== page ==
Impractical outrage: IEA economist responds to Oxfam report

From: Think Tanks
Published: Mon Jan 16 2023

Professor Len Shackleton, IEA Editorial and Research Fellow comments on Oxfam's annual report on global wealth inequality

Oxfam's annual report on world inequality, always timed to coincide with the World Economic Forum jamboree in Davos, has just appeared. As ever, it shows massive inequality amongst the planet's eight billion people. And, as ever, it demands radical redistribution.

This year's report calls for wealth taxation on an unprecedented scale. The practicalities of this are, however, glossed over. We have no official record of wealth holdings, and Oxfam's quoted figures are guesstimates.

Leaving aside the luxury yachts and private jets, which cannot meaningfully be redistributed to the poor, the bulk of the wealth of the super-rich is in the form of financial assets - including shares in businesses owned by entrepreneurs who have made it big: Mark Zuckerberg, Jeff Bezos and the like.

But the value of financial assets changes daily, even hourly, and provides an uncertain basis for taxation even if we had much fuller information.

Oxfam points to the windfall gains in inflated asset values brought about by Covid-inspired quantitative easing. However this can go the other way too: changes in the prospects of businesses can make asset values plunge. Elon Musk's net worth, for example, has fallen from $320 billion in November 2021 to $138 billion today.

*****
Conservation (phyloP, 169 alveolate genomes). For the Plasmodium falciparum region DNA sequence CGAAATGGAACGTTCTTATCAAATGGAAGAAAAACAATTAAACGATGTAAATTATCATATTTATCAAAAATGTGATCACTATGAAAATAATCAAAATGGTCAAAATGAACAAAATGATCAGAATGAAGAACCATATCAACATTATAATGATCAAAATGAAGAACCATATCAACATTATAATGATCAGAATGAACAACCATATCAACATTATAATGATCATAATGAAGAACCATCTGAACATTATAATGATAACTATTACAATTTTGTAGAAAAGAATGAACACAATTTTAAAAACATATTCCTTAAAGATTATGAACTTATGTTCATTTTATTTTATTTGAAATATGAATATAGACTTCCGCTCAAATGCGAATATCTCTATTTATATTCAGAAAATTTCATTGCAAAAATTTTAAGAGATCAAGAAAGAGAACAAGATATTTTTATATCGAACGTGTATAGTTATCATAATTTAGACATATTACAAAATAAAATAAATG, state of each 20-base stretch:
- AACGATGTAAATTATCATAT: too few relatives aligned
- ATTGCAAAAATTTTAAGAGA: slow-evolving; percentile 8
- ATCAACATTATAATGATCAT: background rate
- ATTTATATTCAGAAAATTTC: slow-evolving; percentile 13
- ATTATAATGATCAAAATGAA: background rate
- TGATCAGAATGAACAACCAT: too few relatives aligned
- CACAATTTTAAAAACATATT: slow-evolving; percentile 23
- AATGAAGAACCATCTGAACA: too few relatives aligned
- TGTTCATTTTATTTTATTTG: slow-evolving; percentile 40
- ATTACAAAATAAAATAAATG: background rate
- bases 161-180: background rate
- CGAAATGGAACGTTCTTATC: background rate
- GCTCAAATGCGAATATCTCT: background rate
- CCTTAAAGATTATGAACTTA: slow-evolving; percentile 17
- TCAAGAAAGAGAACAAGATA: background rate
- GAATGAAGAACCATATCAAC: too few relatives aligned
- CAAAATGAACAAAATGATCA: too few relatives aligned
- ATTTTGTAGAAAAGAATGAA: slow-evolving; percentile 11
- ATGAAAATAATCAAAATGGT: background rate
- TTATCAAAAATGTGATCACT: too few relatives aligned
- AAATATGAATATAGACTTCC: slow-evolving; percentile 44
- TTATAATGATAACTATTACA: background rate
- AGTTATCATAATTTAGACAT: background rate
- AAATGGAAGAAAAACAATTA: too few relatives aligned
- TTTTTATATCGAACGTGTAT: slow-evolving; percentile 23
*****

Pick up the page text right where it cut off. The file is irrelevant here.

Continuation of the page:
Such fluctuations make estimating the taxable wealth of billionaires very difficult to calculate, which in turn impacts the tax rate which could plausibly be charged.

Oxfam's perspective is global, but we don't have a world government, so all wealth taxes would have to be national. Very few countries have wealth taxes of the kind Oxfam seems to be seeking. One which does is France. Its imposition - at much lower rates than Oxfam seems to be advocating - raises comparatively little, and has driven many rich people abroad. And as in any country the super-rich are a vanishingly tiny minority, wealth taxes will inevitably catch people who are very far from being billionaires. The French wealth tax hits assets in excess of just 1.3 million. The most recent figures suggest that, of 350,000 households liable to the tax, 250,000 paid less than 5,000.

If taxes could be devised which would catch much larger amounts of billionaires' wealth, how would it be redistributed, with no world government in prospect?

Without a plausible plan for practical redistribution, the annual Oxfam report has become simply an opportunity for the left's performative outrage, as pointless in its own way as the World Economic Forum which they bemoan. No political party in Britain should take it seriously and neither should the public.

Notes to editors

The mission of the Institute of Economic Affairs is to improve understanding of the fundamental institutions of a free society by analysing and expounding the role of markets in solving economic and social problems. The IEA is a registered educational charity and independent of all political parties.

Annual Report and accounts 2021-22 - Oxfam GB

Company: Think Tanks

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